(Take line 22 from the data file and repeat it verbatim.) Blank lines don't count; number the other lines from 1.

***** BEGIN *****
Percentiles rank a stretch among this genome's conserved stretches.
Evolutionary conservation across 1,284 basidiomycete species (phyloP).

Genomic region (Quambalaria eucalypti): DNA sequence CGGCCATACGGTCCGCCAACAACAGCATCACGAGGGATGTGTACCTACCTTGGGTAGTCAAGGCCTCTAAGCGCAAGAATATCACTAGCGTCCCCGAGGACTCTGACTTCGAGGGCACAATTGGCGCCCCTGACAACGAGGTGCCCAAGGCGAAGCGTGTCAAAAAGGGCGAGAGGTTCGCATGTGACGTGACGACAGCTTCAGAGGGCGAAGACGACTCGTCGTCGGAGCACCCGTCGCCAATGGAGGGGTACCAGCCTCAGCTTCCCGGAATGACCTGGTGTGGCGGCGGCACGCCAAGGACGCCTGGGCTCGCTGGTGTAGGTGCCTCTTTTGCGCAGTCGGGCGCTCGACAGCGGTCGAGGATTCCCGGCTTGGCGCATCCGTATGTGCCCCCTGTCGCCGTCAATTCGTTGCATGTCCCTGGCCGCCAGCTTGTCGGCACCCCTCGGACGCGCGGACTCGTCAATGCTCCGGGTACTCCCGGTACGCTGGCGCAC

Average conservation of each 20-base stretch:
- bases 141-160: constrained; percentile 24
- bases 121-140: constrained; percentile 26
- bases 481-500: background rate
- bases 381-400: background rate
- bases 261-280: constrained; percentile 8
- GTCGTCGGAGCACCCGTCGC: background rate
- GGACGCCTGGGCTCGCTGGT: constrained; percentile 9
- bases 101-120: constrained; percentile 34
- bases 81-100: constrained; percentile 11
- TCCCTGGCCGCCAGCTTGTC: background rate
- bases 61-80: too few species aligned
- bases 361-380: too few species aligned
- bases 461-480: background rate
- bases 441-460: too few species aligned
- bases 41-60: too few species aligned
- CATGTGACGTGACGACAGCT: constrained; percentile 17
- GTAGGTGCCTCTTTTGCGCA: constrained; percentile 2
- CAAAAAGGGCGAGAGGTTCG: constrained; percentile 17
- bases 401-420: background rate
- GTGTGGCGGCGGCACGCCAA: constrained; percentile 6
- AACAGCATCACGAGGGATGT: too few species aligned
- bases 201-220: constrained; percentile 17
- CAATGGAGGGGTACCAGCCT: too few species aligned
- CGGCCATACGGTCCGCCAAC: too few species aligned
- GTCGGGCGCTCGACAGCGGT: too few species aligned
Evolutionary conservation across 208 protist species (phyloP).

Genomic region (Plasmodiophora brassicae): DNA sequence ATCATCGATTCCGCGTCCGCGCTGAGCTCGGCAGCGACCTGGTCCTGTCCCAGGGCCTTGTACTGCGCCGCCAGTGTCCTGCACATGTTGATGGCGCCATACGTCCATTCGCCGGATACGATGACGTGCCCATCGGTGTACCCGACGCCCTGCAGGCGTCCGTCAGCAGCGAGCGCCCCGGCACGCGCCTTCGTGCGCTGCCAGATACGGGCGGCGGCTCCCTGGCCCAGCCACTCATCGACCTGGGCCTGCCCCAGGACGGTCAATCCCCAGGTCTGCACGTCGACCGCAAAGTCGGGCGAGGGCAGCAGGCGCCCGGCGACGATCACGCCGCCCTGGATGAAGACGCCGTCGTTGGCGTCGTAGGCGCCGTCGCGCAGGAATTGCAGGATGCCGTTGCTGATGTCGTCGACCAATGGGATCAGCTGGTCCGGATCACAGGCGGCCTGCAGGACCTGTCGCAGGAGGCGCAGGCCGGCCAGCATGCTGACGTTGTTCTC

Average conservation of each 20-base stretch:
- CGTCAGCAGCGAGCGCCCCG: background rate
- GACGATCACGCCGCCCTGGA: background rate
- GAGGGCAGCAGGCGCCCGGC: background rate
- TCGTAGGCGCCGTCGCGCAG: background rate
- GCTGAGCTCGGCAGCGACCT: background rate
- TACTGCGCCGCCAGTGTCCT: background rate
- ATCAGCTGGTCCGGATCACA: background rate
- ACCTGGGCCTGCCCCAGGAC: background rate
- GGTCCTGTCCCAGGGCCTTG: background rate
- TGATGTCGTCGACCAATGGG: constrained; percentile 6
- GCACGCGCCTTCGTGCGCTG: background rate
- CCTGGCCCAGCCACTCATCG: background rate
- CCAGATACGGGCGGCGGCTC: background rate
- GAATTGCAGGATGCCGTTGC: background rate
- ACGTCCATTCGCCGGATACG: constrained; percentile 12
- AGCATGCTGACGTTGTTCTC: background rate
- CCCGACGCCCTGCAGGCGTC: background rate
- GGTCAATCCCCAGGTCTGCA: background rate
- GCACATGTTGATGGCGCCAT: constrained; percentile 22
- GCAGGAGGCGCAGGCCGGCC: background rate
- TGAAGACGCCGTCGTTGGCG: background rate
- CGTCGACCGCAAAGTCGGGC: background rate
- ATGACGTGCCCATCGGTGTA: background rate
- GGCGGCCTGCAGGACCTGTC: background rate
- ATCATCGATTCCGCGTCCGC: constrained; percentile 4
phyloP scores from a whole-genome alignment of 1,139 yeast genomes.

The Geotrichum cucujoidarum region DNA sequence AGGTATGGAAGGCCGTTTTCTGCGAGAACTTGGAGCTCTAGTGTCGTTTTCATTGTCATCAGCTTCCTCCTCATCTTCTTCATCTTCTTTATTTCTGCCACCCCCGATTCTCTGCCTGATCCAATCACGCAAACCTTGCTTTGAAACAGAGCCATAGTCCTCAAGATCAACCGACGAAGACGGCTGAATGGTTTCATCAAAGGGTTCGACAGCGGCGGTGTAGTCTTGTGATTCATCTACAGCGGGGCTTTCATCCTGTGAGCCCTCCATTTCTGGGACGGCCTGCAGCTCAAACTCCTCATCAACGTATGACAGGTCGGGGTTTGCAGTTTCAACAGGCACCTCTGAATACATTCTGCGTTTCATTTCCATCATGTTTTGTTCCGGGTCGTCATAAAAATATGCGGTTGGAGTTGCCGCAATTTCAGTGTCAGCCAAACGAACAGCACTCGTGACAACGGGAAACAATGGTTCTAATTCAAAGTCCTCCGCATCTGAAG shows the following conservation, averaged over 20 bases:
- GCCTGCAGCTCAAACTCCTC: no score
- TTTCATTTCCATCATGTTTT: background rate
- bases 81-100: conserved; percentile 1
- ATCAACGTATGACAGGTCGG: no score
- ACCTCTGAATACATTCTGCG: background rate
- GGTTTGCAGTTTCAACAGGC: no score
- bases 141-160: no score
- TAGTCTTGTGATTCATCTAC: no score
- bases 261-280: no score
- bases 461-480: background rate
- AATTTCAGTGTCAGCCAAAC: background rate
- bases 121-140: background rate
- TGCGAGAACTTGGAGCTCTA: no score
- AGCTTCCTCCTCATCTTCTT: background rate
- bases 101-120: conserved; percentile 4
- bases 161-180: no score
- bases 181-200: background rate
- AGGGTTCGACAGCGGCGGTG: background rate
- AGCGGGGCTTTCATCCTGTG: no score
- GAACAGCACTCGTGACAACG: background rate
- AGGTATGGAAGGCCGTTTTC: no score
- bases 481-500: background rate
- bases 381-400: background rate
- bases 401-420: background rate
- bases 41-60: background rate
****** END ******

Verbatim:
- CAAAAAGGGCGAGAGGTTCG: constrained; percentile 17